Nones ¶ At the Globe, columnist James Carroll refrains from stating what every sentence in his piece points to: the possibility that Ireland entered the Twenty-First Century with an optimism so out of character that calamity was inevitable. Connecting the lending bubble to the religious abuse scandals seems particularly astute: both disasters show it to be harder than expected to get beyond the blacker parts of Irish history. We hope that a genuine Irish Republic will emerge from all the ruin. (via Real Clear World)

Vespers ¶ We share Laura Miller’s belief that readers of popular fiction know what they like, and that literary fiction doesn’t have what they’re after. Ms Miller is responding to novelist Edward Docx’s claim that there would be less Larsson and Brown, and more Franzen and Amis, dust jackets on view in the Underground if only riders could be made aware of the latters’ richly interesting prose. But richly interesting prose is just what most readers can’t abide. The Editor has never forgotten an important critical insight that was imparted by his sister: “And the best thing is that you can skim over a lot of it.” (Salon; via The Rumpus)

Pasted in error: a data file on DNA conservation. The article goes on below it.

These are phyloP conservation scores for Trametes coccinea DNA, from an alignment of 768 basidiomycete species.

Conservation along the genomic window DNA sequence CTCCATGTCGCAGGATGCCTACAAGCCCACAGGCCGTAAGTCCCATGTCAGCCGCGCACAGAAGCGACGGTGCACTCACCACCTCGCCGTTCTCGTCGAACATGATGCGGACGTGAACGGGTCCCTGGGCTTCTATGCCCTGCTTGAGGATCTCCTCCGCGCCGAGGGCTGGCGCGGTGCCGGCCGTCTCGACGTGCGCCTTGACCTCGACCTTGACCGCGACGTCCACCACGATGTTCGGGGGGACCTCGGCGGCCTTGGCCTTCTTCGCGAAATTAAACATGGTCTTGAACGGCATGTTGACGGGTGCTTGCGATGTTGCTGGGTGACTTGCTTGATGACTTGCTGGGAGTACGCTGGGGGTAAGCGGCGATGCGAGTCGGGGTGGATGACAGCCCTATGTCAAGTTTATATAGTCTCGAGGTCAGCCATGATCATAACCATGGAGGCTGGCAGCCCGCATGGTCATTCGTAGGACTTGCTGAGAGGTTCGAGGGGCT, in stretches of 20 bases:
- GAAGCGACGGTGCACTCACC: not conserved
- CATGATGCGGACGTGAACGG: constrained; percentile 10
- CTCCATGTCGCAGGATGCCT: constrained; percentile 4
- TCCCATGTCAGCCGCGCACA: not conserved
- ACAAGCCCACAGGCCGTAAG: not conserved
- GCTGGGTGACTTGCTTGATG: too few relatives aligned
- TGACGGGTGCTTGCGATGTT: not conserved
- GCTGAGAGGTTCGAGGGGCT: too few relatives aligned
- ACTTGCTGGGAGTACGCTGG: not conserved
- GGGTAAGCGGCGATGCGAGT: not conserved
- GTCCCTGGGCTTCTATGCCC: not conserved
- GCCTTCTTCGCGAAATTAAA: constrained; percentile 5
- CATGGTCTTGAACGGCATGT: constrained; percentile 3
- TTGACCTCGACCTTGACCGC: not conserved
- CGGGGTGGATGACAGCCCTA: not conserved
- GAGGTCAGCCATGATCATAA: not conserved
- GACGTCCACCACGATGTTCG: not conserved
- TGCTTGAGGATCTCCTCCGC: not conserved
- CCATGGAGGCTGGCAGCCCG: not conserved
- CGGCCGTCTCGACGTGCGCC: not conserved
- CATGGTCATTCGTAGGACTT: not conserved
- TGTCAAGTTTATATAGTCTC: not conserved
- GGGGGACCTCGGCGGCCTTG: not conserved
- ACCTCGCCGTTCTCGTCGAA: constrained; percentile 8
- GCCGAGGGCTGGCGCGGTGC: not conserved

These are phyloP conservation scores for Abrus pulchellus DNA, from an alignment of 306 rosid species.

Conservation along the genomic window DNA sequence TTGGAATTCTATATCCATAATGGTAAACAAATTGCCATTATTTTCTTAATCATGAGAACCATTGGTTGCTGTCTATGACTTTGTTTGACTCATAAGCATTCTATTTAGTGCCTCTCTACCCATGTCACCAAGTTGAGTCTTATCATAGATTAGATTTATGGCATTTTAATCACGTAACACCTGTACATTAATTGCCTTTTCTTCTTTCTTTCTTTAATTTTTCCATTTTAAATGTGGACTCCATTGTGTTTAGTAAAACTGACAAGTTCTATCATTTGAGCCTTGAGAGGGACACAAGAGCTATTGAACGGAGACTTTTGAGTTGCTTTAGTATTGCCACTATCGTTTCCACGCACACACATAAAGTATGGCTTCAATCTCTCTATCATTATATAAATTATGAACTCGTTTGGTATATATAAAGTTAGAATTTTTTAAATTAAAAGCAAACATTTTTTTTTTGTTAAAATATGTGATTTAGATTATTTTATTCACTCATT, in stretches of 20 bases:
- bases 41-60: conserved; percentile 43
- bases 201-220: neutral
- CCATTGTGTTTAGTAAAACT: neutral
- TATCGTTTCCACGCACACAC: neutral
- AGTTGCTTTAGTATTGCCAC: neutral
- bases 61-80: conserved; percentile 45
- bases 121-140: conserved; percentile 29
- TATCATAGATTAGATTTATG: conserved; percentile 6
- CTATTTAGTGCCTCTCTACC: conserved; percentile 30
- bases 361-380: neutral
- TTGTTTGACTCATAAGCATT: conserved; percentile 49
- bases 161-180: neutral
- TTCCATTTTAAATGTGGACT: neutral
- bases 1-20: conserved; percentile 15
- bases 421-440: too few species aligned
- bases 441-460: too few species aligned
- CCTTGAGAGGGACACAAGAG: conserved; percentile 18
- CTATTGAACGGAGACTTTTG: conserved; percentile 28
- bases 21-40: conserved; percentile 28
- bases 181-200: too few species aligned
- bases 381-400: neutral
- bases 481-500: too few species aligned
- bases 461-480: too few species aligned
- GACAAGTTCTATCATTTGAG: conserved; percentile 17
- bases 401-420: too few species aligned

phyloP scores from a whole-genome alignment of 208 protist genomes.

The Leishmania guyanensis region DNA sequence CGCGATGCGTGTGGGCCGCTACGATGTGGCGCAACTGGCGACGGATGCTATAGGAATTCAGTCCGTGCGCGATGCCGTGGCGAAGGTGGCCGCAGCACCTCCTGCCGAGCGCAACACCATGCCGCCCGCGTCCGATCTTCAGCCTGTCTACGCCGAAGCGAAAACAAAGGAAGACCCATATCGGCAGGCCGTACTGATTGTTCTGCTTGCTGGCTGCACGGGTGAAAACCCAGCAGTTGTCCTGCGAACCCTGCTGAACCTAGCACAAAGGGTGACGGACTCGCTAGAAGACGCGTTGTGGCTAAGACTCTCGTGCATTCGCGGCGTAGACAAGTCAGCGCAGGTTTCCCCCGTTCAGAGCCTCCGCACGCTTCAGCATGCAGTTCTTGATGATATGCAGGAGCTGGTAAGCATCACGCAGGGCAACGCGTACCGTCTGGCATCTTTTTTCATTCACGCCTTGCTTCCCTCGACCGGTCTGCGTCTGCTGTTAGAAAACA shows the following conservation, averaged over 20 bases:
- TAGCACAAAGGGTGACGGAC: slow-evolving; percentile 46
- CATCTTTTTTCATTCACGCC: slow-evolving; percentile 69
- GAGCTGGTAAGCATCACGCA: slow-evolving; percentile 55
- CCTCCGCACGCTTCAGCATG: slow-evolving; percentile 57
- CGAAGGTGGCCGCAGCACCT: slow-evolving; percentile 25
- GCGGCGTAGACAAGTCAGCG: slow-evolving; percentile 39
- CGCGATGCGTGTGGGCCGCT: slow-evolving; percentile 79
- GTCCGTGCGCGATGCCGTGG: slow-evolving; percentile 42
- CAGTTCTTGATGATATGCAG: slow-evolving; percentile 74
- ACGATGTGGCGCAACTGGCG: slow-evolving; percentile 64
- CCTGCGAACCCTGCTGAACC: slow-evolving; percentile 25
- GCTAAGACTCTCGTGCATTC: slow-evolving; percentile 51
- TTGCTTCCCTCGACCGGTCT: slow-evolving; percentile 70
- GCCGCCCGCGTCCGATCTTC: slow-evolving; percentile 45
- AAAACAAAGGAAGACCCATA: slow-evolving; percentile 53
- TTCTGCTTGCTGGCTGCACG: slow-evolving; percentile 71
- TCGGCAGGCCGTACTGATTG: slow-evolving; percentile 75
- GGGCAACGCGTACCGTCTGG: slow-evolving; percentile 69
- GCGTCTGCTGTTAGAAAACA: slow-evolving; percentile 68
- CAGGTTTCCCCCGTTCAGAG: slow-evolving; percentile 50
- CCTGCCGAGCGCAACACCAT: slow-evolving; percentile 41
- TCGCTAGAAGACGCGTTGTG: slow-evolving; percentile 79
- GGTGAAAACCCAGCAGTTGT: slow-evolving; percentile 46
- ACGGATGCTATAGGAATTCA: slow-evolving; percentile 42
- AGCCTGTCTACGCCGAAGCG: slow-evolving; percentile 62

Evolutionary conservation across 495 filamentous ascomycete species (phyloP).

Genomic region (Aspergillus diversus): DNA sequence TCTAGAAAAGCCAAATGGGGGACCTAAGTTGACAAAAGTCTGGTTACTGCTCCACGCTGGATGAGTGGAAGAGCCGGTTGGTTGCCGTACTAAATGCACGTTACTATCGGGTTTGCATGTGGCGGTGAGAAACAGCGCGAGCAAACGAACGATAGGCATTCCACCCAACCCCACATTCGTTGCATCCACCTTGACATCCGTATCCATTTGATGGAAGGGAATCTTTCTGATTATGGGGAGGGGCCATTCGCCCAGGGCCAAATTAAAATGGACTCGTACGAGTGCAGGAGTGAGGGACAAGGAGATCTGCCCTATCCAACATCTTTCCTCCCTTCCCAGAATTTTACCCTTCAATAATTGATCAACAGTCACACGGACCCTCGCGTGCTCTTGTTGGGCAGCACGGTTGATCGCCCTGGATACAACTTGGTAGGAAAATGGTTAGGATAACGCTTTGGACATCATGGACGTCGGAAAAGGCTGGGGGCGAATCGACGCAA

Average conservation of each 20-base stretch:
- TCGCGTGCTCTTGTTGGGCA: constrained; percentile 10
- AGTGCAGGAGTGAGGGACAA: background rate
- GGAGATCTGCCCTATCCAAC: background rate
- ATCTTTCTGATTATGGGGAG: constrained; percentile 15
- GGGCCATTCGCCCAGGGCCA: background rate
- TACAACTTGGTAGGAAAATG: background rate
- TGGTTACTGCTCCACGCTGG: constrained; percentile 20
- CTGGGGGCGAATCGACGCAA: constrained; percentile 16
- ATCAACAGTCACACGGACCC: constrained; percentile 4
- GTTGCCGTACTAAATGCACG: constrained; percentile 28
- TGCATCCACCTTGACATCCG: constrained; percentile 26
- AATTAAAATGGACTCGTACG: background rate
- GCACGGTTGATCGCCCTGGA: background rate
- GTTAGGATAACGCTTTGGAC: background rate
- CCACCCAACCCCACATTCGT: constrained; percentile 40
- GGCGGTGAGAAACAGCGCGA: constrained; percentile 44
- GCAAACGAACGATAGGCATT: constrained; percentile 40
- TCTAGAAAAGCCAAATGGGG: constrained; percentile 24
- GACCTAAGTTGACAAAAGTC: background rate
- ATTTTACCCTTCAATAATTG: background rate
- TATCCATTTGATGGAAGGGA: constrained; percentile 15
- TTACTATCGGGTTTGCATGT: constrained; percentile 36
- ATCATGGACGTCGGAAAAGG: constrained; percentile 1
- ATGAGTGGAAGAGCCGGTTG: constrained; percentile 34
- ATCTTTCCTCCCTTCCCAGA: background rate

Compline ¶ Roxane Gay has the gift of being passionate and level-headed at the same time. Writing about her life in academia, she claims that she “wouldn’t give it up for anything,” but she begs to disabuse readers of any fantasies that they may have about its cushiness. She manages to convince us of her personal satisfaction while at the same time making it clear that her job, or assemblage of jobs, is an underpaid rat-race. We’re left more convinced than ever that higher education in the humanities needs not only a complete re-think but also a detachment from research institutions. (HTMLGiant)

Have a Look

¶ Beethoven snips at YouTube. (MetaFilter)

¶ “Map of Facebook Friends Connections Lights Up the World.” (Discoblog)